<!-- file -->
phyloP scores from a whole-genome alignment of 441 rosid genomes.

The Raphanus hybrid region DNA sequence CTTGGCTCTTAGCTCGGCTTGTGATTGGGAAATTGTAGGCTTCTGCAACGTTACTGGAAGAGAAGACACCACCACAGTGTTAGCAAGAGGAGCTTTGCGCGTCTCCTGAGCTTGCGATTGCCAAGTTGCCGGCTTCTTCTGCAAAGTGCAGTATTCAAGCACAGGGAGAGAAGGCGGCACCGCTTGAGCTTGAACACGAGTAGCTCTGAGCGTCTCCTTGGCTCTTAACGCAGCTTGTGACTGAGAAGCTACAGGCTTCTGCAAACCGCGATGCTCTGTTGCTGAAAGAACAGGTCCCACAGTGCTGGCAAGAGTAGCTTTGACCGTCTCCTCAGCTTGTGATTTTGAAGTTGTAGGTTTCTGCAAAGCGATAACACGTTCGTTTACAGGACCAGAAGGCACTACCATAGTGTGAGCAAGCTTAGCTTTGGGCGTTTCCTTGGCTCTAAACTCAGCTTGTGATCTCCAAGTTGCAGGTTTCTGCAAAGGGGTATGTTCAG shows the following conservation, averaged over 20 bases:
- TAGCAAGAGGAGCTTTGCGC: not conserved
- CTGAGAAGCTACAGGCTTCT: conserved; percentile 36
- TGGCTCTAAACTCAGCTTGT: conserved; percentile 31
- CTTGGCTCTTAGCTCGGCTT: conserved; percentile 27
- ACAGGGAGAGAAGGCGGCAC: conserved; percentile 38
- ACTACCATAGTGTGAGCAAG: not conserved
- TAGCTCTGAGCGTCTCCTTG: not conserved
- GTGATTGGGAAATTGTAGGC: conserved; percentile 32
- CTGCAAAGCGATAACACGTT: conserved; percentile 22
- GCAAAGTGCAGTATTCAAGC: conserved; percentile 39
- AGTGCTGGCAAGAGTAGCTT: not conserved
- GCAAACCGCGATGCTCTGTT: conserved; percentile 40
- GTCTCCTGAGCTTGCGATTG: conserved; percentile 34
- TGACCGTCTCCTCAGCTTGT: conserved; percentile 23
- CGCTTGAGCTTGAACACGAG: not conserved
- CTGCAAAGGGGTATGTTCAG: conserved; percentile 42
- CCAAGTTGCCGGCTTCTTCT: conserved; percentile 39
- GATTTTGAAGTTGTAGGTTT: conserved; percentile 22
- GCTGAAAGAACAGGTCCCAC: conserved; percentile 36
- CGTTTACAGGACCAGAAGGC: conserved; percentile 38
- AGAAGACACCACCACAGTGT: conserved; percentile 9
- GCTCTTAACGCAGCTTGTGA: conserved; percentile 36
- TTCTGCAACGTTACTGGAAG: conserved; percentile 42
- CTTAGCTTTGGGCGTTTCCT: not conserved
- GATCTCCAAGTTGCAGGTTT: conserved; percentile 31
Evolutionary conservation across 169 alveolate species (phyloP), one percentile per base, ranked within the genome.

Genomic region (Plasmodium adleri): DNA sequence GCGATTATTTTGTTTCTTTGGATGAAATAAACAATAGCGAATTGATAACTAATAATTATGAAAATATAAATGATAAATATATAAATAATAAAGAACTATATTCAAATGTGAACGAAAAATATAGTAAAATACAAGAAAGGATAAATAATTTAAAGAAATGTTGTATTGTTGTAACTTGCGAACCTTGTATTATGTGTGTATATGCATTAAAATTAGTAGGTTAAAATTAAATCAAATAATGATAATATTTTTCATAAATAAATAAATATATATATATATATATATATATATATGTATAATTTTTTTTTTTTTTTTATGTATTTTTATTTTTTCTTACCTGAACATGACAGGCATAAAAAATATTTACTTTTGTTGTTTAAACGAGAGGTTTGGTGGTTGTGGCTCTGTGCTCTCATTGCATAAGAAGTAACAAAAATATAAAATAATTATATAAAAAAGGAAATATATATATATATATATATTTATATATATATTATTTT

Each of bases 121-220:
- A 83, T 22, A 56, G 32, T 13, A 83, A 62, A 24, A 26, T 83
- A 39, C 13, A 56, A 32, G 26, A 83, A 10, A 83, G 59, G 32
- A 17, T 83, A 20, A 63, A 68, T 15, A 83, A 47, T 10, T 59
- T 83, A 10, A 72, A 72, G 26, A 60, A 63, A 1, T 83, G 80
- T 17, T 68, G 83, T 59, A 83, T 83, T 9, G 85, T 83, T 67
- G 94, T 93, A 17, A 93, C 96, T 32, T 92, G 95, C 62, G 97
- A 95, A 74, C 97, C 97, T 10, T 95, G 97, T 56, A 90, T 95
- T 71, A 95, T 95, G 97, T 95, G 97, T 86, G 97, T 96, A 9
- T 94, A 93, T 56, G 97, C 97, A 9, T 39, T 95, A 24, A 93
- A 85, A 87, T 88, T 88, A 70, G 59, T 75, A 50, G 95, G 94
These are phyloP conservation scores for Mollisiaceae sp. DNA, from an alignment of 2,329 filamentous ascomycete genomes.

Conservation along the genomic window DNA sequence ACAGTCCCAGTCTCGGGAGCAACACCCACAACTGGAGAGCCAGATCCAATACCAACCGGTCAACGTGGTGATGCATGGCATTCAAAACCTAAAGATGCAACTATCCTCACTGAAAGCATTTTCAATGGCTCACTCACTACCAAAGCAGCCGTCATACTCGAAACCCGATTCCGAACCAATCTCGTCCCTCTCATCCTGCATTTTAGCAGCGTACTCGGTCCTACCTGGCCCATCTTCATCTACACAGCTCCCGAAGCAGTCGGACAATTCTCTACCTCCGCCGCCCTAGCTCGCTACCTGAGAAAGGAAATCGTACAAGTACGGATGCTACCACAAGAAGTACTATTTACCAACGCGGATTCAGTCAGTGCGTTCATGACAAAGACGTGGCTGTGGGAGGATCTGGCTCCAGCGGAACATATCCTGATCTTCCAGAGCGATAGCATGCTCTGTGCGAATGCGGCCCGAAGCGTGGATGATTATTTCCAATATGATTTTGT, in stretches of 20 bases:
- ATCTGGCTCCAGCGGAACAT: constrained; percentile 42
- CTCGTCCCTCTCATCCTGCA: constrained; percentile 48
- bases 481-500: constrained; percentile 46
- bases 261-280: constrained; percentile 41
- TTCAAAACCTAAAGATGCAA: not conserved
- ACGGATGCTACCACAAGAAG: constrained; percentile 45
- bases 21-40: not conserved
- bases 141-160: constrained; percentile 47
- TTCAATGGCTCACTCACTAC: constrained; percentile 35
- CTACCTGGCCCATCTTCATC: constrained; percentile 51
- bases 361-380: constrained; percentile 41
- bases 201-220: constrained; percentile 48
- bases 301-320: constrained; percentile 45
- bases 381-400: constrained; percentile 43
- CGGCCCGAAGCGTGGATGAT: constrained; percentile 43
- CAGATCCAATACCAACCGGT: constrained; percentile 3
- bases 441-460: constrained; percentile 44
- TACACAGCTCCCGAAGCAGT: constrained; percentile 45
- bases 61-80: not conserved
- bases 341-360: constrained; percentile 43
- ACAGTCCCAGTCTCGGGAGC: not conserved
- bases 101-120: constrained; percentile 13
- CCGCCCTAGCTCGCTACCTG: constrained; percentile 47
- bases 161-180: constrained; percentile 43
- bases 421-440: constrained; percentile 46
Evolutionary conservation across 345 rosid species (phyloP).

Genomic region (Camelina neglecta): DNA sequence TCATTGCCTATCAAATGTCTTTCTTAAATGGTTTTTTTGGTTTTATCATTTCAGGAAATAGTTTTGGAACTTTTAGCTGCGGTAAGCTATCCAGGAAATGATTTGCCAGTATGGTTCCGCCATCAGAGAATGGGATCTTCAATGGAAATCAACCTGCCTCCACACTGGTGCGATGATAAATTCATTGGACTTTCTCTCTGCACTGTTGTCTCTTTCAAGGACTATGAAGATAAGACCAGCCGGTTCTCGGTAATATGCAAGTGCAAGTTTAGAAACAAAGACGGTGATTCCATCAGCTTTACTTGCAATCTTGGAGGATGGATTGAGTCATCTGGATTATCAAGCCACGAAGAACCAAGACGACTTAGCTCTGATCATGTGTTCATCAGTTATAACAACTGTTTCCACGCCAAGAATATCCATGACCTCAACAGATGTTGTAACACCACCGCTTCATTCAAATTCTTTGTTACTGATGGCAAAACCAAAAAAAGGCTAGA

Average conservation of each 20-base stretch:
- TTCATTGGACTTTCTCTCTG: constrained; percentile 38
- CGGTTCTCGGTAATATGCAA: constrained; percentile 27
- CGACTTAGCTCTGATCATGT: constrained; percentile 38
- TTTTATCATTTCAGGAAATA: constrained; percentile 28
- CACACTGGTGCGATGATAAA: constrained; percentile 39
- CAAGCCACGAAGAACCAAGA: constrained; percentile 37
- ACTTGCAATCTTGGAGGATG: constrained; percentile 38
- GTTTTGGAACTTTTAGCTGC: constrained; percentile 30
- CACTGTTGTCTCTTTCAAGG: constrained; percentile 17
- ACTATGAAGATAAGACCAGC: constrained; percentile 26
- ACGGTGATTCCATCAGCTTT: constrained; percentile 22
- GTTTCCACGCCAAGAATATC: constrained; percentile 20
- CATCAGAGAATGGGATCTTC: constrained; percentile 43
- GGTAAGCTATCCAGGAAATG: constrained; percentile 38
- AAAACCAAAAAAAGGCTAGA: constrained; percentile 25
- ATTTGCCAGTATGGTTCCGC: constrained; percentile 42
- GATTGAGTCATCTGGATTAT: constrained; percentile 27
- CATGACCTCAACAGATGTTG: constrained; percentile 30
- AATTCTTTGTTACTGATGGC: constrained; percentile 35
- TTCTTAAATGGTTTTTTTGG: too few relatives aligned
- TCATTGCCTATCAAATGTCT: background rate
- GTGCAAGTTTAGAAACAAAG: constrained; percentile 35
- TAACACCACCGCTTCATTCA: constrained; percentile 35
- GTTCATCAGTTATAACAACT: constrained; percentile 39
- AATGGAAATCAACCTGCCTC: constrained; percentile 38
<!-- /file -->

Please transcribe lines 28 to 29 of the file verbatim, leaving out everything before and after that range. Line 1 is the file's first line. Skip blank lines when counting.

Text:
Evolutionary conservation across 169 alveolate species (phyloP), one percentile per base, ranked within the genome.

Genomic region (Plasmodium adleri): DNA sequence GCGATTATTTTGTTTCTTTGGATGAAATAAACAATAGCGAATTGATAACTAATAATTATGAAAATATAAATGATAAATATATAAATAATAAAGAACTATATTCAAATGTGAACGAAAAATATAGTAAAATACAAGAAAGGATAAATAATTTAAAGAAATGTTGTATTGTTGTAACTTGCGAACCTTGTATTATGTGTGTATATGCATTAAAATTAGTAGGTTAAAATTAAATCAAATAATGATAATATTTTTCATAAATAAATAAATATATATATATATATATATATATATATGTATAATTTTTTTTTTTTTTTTATGTATTTTTATTTTTTCTTACCTGAACATGACAGGCATAAAAAATATTTACTTTTGTTGTTTAAACGAGAGGTTTGGTGGTTGTGGCTCTGTGCTCTCATTGCATAAGAAGTAACAAAAATATAAAATAATTATATAAAAAAGGAAATATATATATATATATATATTTATATATATATTATTTT